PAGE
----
Publications (3)1.04 Total impact
Conference Proceeding: Pedestrian Lower Extremity Response and Injury: Small Sedan vs. Large Sport Utility VehicleSAE Congress 2008. Paper 2008-01-1245.SAE Congress 2008. Paper 2008-01-1245.; 01/2008
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ABSTRACT: This article assesses the position-dependent injury tolerance of the hip in the frontal direction based on testing of eight postmortem human subjects. For each subject, the left and right hemipelvis complex was axially loaded using a previously developed test configuration. Six positions were defined from a seated femur neutral condition, combining flexed, neutral, and extended femur positions with abducted, neutral, and adducted positions. Axial injury tolerances based on peak force were found to be 6,850 +/- 840 N in the extended, neutral position and 4,080 +/- 830 N in the flexed, neutral position. From the flexed neutral orientation, the peak axial force increased 18% for 20 degrees abduction and decreased 6% for 20 degrees adduction. From the extended, neutral orientation, the peak axial force decreased 4% for 20 degrees abduction and decreased 3% for 20 degrees adduction. However, as there is evidence that increases in loading may occur after the initiation of fracture, the magnitude of the peak force is likely related to the extent of injury, not to the initial tolerance. Using the axial femur force at the initiation of fracture (assessed with acoustic crack sensors) as a potentially more relevant indicator of injury may lower the existing injury criteria. This fracture initiation force varied by position from 3,010 +/- 560 N in the flexed, neutral position to 5,470 N in the extended, abducted position. Further, there was a large position-dependent variation in the ratio of fracture initiation force to the peak axial force. The initiation of fracture was 83% of the peak axial force in the extended, abducted position, but the ratio was 34% in the extended, adducted position. This may have significant implications for the development of pelvic injury criteria by automobile designers attempting to mitigate pelvis injuries.Traffic Injury Prevention 10/2006; 7(3):299-305. · 1.04 Impact Factor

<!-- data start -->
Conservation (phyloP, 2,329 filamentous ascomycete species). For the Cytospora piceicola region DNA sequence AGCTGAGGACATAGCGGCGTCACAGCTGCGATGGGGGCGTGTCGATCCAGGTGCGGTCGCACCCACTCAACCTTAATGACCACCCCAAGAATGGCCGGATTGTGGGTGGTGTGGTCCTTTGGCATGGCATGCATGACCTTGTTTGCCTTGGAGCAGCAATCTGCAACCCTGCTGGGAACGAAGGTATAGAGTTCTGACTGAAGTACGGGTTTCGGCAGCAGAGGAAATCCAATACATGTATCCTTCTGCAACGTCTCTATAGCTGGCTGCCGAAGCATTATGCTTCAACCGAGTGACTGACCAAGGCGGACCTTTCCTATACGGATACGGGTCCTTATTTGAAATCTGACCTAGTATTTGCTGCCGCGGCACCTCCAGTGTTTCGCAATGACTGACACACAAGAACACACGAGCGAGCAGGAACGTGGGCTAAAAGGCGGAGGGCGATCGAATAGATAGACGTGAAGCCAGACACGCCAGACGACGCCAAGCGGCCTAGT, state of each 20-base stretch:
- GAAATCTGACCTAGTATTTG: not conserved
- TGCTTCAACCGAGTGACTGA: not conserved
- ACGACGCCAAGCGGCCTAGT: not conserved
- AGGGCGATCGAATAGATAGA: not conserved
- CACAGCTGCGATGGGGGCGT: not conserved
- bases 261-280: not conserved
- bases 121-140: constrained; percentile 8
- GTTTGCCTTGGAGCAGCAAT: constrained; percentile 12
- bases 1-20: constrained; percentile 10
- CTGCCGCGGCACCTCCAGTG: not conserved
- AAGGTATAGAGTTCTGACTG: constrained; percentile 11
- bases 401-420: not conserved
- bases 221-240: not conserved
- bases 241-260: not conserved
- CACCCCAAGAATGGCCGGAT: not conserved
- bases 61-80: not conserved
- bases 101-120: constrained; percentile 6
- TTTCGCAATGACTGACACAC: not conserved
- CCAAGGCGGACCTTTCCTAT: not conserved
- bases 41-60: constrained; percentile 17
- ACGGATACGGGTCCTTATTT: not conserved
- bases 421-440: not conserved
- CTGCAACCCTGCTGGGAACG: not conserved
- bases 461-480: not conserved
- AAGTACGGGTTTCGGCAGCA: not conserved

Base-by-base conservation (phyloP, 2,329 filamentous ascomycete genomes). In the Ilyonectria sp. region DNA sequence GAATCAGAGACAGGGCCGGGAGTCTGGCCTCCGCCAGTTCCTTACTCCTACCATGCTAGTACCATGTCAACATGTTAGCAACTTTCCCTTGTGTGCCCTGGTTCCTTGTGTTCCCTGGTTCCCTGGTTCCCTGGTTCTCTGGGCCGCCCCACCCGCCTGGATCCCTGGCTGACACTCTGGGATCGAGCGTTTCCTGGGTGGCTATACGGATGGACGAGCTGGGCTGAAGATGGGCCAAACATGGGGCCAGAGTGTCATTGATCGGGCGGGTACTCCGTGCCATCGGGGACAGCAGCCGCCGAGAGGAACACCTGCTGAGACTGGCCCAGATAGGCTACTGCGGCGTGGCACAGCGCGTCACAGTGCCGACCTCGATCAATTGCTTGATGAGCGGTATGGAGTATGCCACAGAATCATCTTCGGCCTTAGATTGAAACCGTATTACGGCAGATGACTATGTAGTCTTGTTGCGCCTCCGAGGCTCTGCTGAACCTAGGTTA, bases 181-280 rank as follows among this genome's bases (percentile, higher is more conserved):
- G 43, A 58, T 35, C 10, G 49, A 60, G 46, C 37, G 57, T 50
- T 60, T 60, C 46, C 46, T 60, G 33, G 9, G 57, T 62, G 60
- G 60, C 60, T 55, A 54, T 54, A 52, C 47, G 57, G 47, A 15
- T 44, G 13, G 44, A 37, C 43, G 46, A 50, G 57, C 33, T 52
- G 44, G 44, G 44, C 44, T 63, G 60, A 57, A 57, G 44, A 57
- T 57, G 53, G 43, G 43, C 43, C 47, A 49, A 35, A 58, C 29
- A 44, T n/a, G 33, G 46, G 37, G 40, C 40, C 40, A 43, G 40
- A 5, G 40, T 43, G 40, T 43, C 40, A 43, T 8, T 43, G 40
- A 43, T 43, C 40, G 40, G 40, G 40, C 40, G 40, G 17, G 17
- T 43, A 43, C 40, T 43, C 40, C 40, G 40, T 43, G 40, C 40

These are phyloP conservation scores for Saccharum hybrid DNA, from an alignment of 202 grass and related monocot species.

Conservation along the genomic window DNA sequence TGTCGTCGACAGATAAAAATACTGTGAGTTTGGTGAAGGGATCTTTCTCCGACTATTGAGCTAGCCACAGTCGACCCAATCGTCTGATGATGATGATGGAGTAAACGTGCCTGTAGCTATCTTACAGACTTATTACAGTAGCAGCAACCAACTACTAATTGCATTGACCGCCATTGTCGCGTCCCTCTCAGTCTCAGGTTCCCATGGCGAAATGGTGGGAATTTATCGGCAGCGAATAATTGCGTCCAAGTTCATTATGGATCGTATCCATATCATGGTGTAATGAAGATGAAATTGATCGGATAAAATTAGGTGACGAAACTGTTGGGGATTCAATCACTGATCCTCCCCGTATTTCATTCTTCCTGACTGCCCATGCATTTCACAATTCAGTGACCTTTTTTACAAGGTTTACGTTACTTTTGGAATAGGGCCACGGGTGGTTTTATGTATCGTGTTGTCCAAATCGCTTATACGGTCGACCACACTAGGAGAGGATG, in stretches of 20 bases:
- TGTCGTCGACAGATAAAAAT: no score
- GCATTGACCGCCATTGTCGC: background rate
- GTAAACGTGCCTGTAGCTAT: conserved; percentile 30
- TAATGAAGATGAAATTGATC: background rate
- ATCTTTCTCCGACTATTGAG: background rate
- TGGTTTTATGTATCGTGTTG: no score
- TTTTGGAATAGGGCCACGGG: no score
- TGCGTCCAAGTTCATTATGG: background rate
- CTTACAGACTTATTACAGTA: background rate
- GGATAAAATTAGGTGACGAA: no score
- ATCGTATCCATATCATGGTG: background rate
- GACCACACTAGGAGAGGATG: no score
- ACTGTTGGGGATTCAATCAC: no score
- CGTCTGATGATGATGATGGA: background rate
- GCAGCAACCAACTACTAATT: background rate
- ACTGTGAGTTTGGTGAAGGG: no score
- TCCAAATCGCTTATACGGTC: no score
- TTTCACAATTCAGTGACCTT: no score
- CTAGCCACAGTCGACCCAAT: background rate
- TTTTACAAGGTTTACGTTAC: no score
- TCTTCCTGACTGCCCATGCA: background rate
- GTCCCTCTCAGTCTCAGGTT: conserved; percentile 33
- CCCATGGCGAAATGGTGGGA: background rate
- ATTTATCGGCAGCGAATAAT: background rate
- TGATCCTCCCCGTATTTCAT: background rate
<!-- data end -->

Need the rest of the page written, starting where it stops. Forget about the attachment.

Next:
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ABSTRACT: Forced dorsiflexion in frontal vehicle crashes is considered a common cause of injury to the ankle joint. Although a few studies have been published on the dynamic fracture tolerance of the ankle in dorsiflexion, this work reexamines the topic with increased statistical power, adds an evaluation of articular cartilage injury, and utilizes methods to detect the true time of fracture. The objective of this study was to measure the response and injury tolerance of the human ankle in a loading condition similar to that found in a vehicle crash with toepan intrusion. A test fixture was constructed to apply forefoot impacts to twenty cadaveric lower limbs, that were anatomically intact distal to the femur mid-diaphysis. Specimen instrumentation included implanted tibial and fibular load cells, accelerometers, angular rate sensors, and an acoustic sensor. Following the tests, specimens were radiographed and dissected to determine the extent of injury. Eleven of the twenty specimens sustained fracture of the ankle joint. Fractures of the medial malleolus were the most common, while two specimens sustained bimalleolar fractures, and two a talar neck fracture. Other injuries included ligament tears, osteochondral fractures, and cartilage abrasions. Analysis of the acoustic emission indicated that fracture did not always occur at the peak ankle moment. Based on the results of this study, an ankle joint moment of 59 N-m represents a 25% risk of ankle fracture in dorsiflexion for a 50(th) percentile male. When applied to the Thor-Lx dummy, the 25% risk of injury occurs at 36 degrees of dorsiflexion as measured by the ankle potentiometer.Stapp car crash journal 12/2004; 48:1-26.